I happen to love historical stories. History is a passion of mine and any story that can tell a compelling true story will get my interest. 12 Mighty Orphans, the true story of the Mighty Mites, a football team from a Fort Worth, Texas orphanage who played during the Great Depression, sounded interesting just based on that. After watching the trailer and seeing what a wonderful cast they had, Luke Wilson and Martin Sheen, I was hooked. 12 Mighty Orphans has stellar performances from everyone, Martin’s Sheen’s narration was beautiful, and the story was emotional and uplifting.
12 Mighty Orphans directed by Ty Roberts with a screenplay written by Roberts, Lane Garrison, and Kevin Meyer tells the story of football coach Rusty Russell (Luke Wilson) who an orphan himself takes his wife, Juanita (Vinessa Shaw), and daughter Wanda (Lucy Faust) to teach at an orphanage in Fort Worth, Texas during the Great Depression. His job is to teach biology and coach a football team while his wife teaches English. Both of them, along with the doctor who serves at the orphanage, Doc Hall (Martin Sheen), hope that football will give the boys discipline and hope, something in short supply at a home where the boys are mistreated by the principal, Frank Wynn (Wayne Knight). The boys, including Hardy Brown (Jake Austin Walker), Snoggs (Jacob Lofland), and Wheatie (Slade Monroe) among others, have neither shoes or equipment, their odds are long that they will even be allowed to play in the league with the other high school students but before long, they join the competition, vying with the lead school run by Coach Luther (Lane Garrison) and catching the attention of the press, Amon Carter (Treat Williams) but will innovative coaching and willpower be enough to lead them to the championship or will they be prevented by those who wish to prevent them?
This is a wonderfully compelling plot probably because it really happened. The Mighty Mites were well known during the thirties and even caught the attention of President Roosevelt, played in the film by Larry Pine. The historical aspects of the film are intriguing, especially the biographies of the young men at the end of the movie. The story is woven together skillfully, introducing Coach Russell right away and providing his background using flashbacks. While not normally a fan of flashbacks, his flashbacks are presented as a form of PTSD from WWI and are well utilized to provide information without overloading the story with too much exposition. There are a lot of details and the other method that the director uses to provide them is through the use of narration, specifically Doc Hall played by Martin Sheen. These details provide just enough but still allow the drama to play out on screen.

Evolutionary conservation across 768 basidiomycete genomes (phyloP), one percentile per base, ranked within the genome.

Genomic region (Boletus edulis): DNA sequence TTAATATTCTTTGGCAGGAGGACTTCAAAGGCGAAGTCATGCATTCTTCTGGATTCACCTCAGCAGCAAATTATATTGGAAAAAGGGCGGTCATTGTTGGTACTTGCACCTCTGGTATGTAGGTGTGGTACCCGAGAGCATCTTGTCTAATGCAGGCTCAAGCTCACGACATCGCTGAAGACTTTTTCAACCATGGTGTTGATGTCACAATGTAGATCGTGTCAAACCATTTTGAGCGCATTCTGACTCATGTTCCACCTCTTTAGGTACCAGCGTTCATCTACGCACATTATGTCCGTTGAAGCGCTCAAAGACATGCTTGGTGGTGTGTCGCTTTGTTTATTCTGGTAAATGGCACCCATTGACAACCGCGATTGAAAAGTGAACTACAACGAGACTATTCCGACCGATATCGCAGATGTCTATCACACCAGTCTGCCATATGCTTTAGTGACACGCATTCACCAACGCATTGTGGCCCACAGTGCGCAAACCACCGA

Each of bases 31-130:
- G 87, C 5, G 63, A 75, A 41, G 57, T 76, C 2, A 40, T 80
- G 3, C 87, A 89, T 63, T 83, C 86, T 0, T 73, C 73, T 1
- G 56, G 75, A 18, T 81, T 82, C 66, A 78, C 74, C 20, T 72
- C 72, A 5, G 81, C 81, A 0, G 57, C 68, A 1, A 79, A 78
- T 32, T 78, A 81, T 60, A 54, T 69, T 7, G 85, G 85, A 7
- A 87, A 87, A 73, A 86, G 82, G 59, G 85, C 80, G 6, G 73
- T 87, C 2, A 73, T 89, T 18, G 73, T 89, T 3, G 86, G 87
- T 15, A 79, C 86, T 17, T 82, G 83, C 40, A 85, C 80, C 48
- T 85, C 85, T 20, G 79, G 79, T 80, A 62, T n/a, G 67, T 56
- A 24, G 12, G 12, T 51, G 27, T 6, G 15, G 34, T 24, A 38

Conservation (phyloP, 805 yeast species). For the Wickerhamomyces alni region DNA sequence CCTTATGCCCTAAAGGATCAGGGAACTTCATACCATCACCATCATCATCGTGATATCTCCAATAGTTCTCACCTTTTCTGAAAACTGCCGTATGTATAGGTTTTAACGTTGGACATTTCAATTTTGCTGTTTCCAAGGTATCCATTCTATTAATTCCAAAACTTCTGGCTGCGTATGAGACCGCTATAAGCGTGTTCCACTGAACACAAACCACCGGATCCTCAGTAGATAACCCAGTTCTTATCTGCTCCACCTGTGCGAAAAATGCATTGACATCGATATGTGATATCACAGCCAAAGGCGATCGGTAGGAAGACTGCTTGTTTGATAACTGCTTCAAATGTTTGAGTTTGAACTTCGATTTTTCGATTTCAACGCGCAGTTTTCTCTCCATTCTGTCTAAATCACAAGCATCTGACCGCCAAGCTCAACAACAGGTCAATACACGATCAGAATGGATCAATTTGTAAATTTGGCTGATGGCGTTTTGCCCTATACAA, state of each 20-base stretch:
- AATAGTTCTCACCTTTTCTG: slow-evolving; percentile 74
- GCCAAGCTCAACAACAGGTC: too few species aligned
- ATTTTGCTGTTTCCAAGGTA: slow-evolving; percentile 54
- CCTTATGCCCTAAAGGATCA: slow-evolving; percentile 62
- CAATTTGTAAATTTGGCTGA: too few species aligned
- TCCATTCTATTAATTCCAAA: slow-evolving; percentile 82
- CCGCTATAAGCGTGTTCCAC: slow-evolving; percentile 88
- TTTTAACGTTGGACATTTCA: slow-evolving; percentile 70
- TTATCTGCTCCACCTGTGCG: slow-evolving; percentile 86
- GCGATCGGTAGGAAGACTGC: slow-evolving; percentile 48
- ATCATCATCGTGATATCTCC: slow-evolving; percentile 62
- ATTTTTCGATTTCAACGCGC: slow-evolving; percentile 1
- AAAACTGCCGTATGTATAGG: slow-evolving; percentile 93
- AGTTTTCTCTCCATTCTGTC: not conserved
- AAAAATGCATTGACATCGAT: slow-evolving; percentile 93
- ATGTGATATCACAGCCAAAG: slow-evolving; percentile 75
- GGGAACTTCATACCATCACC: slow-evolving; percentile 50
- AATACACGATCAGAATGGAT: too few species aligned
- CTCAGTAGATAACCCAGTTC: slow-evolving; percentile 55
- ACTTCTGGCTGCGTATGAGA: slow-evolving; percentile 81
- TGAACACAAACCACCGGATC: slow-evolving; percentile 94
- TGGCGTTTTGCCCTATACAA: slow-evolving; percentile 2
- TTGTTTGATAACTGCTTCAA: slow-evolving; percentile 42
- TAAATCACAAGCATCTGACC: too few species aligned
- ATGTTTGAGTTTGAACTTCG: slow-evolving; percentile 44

Another aspect that creates interest in the emotional elements. The writers provide context for the audience on the Great Depression, how bad events were for the country during that time and how many orphans there were in orphanages around the United States. This story is only one of many. What makes it so interesting is Coach Russell, Doc Hall, and how much they cared for the boys that they were teaching. These young men had nothing but the more they worked together, the more they won, the more hope they had. Football had the potential to offer them options. Even if they didn’t pursue sports, they learned discipline and teamwork, skills that would help them when they left the orphanage. The hope the young men feel is conveyed to the audience as we experience the ups and downs of the young men, as they struggle with getting along and with all the challenges along the way, including whether they would even be allowed to play.
Of course, at the core of this success is the performers. This is a very character-driven, quiet hopeful film and so it resonates so well because of the talented cast at its heart. Luke Wilson is stellar as Coach Russell, emotional and full of heart but never going over the top. Martin Sheen’s performance is beautiful, his narration as powerful as his acting with a character with lots of spirit. Vinessa Shaw as Juanita, Rusty’s wife, is warm and loving, a perfect counterpoint to Wilson’s character, and their chemistry is equally loving. The young men performing as the team of football players do an outstanding job, full of heart and not a missed moment among any of them. Even smaller performances, such as Treat Williams as Amon Carter are brilliantly performed. And while Wayne Knight is bigger than life in the villain role, it still works for the movie.
While I love the story, it does feel at times like so much is packed into the film. The writers strike a good balance on providing enough story to give us an emotional punch with each performer getting their moment to shine, even Vinessa Shaw when her character is shown teaching a group of young ladies but I honestly wanted more even knowing there wasn’t enough time for every detail. This story would make a wonderful series. But the film is quietly powerful, focused on Coach Russell with emotional, engaging acting. Especially after a difficult year, this was just the right amount of uplifting.
If you love stories with hope and emotion, this is one most audiences will love. Luke Wilson shines as Rusty Russell aided by powerhouse Martin Sheen and wonderful performances from the young actors playing the team of football players. The historical aspects are fascinating, with enough context to allow audiences to connect with the events of the Great Depression. The challenges the young men face provide rich drama and a simple story not unlike the stories from the thirties. I loved both the style and the uplifting story.
Rating: 4.5 orphans out of 5
12 Mighty Orphans opens in theaters nationwide on Friday,